On January 31, 1814, the General Assembly approved "an act authorizing and providing for the erection of a state-house in the town of Frankfort" because of "the recent destruction of the state-house by fire." The new capitol was to be built of suitable materials and dimensions according to a plan "which shall combine, as far as practicable, that taste in the design and execution, with that utility in the deposition of its various parts, which the present state, as well as the future increasing population and prosperity of the commonwealth require." This act appointed five commissioners "with full power and authority to them, or a majority of them" to proceed with the construction. The act further stipulated that the main body of the building should not exceed one hundred and twenty feet in front and should extend back a distance not exceeding eighty feet with two stories. The first floor should have two rooms for the legislature with the courts housed on the second floor. Various of the other state offices would be housed in the one-story detached wings. All of the offices should be "furnished on the inside with the use of as little wood of any kind as is practicable, and so constructed as to be fire proof."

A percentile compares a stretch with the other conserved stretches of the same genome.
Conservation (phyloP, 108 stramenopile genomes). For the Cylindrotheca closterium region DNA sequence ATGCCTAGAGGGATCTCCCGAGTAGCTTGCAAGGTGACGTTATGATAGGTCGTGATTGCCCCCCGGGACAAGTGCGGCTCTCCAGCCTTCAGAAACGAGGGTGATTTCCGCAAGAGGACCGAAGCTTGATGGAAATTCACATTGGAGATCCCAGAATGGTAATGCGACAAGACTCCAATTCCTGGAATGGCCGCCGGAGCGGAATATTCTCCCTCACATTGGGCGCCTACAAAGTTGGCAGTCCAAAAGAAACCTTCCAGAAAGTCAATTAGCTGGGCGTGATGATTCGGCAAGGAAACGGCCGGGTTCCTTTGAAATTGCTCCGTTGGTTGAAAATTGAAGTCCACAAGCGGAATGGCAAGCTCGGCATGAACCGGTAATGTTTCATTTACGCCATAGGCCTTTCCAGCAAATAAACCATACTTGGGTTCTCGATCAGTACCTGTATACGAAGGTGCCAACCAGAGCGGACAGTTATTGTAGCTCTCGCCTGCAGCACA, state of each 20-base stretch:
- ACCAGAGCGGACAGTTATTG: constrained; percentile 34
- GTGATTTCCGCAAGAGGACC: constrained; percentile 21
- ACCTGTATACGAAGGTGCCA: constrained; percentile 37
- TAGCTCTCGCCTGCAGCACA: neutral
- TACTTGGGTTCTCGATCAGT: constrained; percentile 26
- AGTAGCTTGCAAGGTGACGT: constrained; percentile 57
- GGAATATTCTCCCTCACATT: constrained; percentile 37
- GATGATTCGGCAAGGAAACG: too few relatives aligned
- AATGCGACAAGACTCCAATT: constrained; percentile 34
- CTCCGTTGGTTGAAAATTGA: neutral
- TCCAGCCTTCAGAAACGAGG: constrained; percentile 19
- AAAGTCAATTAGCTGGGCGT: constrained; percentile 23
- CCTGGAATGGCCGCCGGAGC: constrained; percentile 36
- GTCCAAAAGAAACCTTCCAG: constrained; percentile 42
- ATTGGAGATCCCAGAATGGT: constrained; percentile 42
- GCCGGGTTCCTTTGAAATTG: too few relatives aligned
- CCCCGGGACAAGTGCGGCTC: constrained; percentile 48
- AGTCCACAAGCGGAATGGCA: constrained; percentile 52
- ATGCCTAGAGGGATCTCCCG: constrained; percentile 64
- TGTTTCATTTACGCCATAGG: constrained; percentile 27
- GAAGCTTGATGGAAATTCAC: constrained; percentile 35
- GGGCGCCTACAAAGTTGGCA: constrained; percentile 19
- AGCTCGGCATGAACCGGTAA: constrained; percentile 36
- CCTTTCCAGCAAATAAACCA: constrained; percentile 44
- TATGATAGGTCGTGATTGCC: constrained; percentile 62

The "new capitol" was the second built on the public square in Frankfort. The Old State Capitol, a museum of the Kentucky Historical Society, is the third statehouse to occupy the square. Engraving from Collins' Historical Sketches of Kentucky, 1878.